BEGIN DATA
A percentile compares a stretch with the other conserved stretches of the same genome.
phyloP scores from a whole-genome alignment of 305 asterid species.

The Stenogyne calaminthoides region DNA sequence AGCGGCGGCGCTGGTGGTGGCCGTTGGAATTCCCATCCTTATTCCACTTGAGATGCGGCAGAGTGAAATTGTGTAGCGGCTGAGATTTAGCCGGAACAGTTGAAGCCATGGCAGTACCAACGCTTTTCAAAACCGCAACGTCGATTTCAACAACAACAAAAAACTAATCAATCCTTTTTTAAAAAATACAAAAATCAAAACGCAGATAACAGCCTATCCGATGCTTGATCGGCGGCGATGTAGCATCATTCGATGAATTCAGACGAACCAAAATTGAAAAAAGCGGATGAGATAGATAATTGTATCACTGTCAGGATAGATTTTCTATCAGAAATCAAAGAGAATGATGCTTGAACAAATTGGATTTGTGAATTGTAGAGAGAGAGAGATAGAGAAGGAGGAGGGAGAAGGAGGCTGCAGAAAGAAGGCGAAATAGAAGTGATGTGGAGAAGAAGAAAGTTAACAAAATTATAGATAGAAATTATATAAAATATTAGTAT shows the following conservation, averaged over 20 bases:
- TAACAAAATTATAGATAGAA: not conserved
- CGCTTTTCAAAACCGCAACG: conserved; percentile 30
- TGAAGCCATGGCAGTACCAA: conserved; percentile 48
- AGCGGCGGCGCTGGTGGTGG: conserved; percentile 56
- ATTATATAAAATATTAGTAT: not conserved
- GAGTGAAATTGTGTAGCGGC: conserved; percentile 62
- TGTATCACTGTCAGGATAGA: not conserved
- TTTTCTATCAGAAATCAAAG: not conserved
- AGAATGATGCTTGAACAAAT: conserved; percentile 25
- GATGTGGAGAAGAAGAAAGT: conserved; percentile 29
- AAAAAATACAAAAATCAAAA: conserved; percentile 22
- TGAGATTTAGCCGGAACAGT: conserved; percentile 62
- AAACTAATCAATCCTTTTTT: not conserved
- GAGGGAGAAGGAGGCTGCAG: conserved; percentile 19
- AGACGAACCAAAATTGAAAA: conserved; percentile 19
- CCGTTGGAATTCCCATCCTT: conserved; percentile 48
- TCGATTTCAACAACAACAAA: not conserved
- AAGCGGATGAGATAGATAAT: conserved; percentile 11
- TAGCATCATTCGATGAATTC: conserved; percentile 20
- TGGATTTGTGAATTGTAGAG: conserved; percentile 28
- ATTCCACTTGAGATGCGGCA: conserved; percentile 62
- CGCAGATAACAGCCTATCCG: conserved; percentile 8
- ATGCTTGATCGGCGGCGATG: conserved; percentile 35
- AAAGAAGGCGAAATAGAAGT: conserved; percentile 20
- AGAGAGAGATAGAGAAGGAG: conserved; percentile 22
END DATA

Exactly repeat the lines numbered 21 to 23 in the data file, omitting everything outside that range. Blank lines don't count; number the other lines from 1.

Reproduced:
- AAGCGGATGAGATAGATAAT: conserved; percentile 11
- TAGCATCATTCGATGAATTC: conserved; percentile 20
- TGGATTTGTGAATTGTAGAG: conserved; percentile 28